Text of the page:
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Assad visits UAE for the first time since the war.

His office confirmed that Syrian President Bashar al-Assad was in the United Arab Emirates Friday. This marks his first trip to an Arab country since 2011's civil war in Syria.

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Assad visits UAE for the first time since the war.

The office posted a statement on its social media channels stating that Assad met Sheikh Mohammed bin Rashid Al Maktoum who is vice president and prime Minister of the UAE. He also meets with the ruler of Dubai. It said that the two men discussed expanding bilateral relations between their respective countries.

This visit is the strongest signal yet that the Arab world is ready to re-engage Syria's once highly disregarded president. This is all happening against the background of the raging conflict in Ukraine, where Assad's main ally and Russian President Vladimir Putin is continuing with a military offensive that has been in its fourth week. It has been laying siege to Ukrainian cities including Kyiv. Syria supported Russia's invasion and blamed the West for provoking it.

After the outbreak of conflict 11 years ago, Syria was expelled by the 22-member Arab League. It was also boycotted in part by its neighboring countries. The war has resulted in the deaths of hundreds of thousands of people and forced half of Syria's population to flee. Large areas of Syria were destroyed, and reconstruction would require tens to billions of dollars.

Assad was generally blamed by the West and Arab countries for the brutal crackdown on 2011 protests, which eventually led to civil war. They also supported the opposition during the initial stages of the conflict.

Ned Price, spokesperson for the U.S. State Department, said that Assad's visit was an attempt to legitimize Bashar al-Assad. He remains responsible and accountable to many deaths and sufferings in Syria, including the displacement of more then half of pre-war Syrian civilians and the arbitrary detentions and disappearances of over 150,000 Syrian children, men, and women.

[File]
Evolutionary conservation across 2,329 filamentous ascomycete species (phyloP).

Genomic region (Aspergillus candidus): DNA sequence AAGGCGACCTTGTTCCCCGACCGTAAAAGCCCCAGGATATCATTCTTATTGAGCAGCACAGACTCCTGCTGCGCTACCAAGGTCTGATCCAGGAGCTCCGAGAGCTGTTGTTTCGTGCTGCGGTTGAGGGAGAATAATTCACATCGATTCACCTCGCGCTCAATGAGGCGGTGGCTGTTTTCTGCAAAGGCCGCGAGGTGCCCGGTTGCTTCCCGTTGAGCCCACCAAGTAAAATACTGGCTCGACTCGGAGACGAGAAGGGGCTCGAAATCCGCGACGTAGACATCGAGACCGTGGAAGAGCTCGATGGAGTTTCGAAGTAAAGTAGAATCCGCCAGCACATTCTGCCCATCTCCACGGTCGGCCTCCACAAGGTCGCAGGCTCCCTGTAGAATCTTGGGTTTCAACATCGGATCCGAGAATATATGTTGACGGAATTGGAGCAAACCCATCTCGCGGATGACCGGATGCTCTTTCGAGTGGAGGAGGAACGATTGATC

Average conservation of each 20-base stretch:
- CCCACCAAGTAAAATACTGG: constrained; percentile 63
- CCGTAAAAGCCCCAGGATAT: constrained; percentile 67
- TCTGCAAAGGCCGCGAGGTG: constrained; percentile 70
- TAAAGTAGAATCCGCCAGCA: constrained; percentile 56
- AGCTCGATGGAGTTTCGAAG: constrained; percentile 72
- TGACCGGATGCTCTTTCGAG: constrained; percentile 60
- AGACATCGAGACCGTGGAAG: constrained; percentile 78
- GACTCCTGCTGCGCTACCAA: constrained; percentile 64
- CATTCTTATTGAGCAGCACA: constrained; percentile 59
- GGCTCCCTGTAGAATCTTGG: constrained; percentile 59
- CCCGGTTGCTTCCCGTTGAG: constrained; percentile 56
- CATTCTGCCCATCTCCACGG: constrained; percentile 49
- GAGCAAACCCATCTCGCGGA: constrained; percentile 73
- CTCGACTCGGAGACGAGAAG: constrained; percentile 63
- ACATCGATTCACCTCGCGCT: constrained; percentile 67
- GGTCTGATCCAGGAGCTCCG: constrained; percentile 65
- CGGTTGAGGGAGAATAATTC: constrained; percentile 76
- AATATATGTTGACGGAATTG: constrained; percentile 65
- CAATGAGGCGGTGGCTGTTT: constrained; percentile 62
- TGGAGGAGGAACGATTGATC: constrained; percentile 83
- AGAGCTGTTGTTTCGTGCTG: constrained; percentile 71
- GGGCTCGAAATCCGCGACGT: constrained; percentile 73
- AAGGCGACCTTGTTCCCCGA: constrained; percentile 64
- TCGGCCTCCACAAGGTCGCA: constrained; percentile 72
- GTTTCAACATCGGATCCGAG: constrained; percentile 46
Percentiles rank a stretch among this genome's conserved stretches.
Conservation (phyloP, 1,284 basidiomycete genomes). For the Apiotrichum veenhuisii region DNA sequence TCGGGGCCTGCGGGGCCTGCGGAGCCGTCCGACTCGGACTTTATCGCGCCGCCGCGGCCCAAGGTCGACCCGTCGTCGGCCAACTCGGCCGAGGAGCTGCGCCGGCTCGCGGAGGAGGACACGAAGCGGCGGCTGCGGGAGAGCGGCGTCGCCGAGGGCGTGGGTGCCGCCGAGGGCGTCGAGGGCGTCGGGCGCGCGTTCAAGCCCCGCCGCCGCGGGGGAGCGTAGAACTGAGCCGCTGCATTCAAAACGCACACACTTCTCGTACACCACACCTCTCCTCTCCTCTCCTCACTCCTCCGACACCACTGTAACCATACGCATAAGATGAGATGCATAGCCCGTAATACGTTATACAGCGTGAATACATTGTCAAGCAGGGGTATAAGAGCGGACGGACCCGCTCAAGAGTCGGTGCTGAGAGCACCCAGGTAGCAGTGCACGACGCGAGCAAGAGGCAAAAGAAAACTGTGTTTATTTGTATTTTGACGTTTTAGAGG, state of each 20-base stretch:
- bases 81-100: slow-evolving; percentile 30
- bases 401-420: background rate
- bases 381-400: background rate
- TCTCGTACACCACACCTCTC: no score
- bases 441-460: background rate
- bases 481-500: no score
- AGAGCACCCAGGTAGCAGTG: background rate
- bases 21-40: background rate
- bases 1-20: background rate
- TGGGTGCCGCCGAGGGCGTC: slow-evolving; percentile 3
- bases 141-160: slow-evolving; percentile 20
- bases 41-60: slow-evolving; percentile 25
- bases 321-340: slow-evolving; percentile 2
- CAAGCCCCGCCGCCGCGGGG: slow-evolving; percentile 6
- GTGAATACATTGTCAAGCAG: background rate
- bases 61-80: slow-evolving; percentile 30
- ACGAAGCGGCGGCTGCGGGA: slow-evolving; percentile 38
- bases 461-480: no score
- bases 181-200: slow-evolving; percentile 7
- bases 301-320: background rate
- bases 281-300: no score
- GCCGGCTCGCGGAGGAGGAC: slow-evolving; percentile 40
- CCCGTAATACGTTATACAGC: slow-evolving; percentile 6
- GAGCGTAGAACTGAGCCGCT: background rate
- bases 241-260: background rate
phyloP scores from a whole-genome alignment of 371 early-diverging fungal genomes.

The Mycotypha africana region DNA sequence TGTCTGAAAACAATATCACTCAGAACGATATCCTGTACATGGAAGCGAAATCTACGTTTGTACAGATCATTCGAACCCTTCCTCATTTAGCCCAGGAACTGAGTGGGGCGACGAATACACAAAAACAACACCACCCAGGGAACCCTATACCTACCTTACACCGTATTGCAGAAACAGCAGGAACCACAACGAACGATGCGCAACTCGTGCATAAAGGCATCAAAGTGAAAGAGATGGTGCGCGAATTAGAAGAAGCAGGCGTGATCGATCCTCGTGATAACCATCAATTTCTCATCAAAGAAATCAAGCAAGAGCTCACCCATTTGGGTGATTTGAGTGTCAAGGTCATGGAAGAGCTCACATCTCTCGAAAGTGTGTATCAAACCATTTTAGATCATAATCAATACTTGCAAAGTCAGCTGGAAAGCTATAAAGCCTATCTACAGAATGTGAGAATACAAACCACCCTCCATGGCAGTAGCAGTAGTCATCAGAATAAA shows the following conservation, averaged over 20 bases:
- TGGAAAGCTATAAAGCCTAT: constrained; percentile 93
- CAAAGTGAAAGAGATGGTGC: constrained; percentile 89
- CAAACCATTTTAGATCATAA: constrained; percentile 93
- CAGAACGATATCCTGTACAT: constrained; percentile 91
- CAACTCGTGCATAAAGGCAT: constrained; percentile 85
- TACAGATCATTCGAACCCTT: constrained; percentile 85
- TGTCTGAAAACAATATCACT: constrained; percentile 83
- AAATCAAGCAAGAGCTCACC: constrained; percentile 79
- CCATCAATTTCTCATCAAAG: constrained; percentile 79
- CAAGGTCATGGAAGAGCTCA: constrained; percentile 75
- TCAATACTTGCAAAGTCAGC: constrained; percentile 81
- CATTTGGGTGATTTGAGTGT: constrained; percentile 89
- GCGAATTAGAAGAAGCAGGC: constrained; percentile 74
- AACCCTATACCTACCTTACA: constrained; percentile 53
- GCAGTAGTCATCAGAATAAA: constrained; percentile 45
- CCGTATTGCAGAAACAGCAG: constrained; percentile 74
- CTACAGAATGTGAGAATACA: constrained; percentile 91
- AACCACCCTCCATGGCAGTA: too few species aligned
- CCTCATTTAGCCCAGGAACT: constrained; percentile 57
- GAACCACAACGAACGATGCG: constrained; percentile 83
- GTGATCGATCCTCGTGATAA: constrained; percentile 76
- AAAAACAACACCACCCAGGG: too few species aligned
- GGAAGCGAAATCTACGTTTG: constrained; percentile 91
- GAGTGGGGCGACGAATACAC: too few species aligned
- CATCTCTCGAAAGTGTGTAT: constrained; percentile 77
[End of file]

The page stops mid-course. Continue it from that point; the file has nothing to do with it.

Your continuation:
During Syria's civil war, Assad has only visited Russia and Iran. Iran has sent Iranian-backed fighters to fight alongside his forces, and Tehran has provided billions of dollars in aid to the Syrian government. This assistance, together with Russian air power has helped turn the tide for Assad.

With the war in Syria at an impasse and Assad regaining control of most of the country through military assistance from his two allies , Arab nations have been moving closer to restoring ties with the leader in recent years.

In late 2018, the UAE reopened the embassy in Syria. This was the largest Arab gesture toward the Assad government. Relations remained cold. The Emirati foreign minister visited Damascus last fall to meet with Assad. This was the first time since 2011 that the top diplomat from the country had visited Damascus. The United States, a close Emirati friend, criticized the visit, saying that it wouldn't support any normalization of relations with Assad's regime.

Sunni Muslim countries made overtures to the Persian Gulf in order to stop Iran's involvement in the war in Syria.

However, the rapprochement could be beneficial for both sides.

Syria must improve relations with oil-rich nations as its economy is being hampered by Western sanctions. It also faces the challenge of rebuilding after war. Many thousands of Syrians work in the UAE and send money home to their families.

According to the UAE's state-run WAM news agency, Sheikh Mohammed bin Zayed Al Nahyan, the de facto ruler of the country, welcomed Syria's Bashar Al-Assad at his Abu Dhabi palace.

Sheikh Mohammed expressed hope that "this visit would be a beginning of peace, stability, and for Syria and the entire region."

According to the report, Assad informed Sheikh Mohammed about the latest developments in Syria. The two leaders also discussed their mutual interests in the Arab World. Assad is reported to have fled the UAE from Abu Dhabi later Friday.

Sheikh Mohammed stressed to Assad the importance of Syria as a "fundamental pillar for Arab security" and that he hoped that the UAE could facilitate its development. According to the report, the leaders also discussed the importance "of Syria's territorial integrity" and the withdrawal of foreign troops.

Similar vague statements stated that Dubai's Sheikh Mohammed had affirmed UAE's determination to "discover new pathways of constructive cooperation with Syria" and did not mention the war.

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